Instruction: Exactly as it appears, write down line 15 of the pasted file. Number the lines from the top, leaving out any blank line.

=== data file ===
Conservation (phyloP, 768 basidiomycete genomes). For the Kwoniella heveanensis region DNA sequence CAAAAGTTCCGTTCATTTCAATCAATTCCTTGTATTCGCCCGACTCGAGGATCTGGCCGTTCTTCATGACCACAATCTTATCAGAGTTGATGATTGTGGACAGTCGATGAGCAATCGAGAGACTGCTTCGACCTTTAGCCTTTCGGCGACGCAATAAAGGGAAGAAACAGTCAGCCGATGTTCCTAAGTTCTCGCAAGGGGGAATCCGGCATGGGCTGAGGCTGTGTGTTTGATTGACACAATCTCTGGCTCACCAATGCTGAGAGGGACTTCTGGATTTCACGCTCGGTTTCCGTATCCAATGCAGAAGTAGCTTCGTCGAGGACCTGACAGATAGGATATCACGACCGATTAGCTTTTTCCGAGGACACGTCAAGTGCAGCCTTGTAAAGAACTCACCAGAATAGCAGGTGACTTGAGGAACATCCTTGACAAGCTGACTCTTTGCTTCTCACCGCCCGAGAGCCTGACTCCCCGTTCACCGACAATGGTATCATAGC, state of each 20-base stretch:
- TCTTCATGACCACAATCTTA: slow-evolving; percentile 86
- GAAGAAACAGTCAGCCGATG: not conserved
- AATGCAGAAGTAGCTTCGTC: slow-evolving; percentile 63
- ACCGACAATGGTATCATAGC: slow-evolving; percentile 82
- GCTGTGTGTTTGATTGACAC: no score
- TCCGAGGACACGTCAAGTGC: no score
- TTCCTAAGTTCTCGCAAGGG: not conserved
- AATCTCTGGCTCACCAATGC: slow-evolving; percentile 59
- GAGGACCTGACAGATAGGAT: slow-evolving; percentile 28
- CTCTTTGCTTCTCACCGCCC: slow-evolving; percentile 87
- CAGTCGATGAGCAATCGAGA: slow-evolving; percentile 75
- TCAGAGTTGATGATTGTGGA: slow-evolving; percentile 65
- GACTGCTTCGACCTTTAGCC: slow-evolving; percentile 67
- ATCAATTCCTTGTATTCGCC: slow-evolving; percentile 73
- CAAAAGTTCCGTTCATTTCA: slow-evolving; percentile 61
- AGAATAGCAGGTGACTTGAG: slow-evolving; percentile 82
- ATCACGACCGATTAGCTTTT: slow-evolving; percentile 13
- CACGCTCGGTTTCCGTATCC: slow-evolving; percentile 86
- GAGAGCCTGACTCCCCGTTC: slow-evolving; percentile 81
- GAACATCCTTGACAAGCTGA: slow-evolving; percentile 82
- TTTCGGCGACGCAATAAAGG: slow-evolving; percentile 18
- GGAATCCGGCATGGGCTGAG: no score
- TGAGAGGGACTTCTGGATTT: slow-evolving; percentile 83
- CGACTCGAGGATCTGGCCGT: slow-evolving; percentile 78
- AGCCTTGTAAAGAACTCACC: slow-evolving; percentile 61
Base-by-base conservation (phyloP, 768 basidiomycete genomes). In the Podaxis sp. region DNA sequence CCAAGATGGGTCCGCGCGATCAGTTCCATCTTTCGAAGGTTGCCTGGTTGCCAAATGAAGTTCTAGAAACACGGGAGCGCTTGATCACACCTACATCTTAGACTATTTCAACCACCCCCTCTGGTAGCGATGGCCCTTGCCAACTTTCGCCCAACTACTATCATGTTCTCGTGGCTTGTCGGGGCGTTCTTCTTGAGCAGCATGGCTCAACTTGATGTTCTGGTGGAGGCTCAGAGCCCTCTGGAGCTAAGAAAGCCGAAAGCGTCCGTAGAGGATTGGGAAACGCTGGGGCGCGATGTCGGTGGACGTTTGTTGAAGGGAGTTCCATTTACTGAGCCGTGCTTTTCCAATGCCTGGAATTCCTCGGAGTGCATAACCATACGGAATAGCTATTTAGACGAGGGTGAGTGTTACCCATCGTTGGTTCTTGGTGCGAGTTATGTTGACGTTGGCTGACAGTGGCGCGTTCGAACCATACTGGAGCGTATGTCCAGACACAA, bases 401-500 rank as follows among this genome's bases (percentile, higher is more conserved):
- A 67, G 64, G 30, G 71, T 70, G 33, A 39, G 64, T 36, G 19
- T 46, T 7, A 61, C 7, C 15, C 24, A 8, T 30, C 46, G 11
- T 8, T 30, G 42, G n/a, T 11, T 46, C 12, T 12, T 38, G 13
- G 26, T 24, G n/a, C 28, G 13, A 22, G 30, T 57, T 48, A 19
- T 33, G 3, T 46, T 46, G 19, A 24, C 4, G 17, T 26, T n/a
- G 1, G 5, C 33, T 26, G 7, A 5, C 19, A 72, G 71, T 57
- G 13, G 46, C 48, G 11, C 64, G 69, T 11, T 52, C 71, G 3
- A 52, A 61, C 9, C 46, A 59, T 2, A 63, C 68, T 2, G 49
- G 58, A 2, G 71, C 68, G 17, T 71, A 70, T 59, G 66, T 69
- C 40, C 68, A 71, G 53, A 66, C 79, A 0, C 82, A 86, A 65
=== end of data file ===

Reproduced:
- ATCAATTCCTTGTATTCGCC: slow-evolving; percentile 73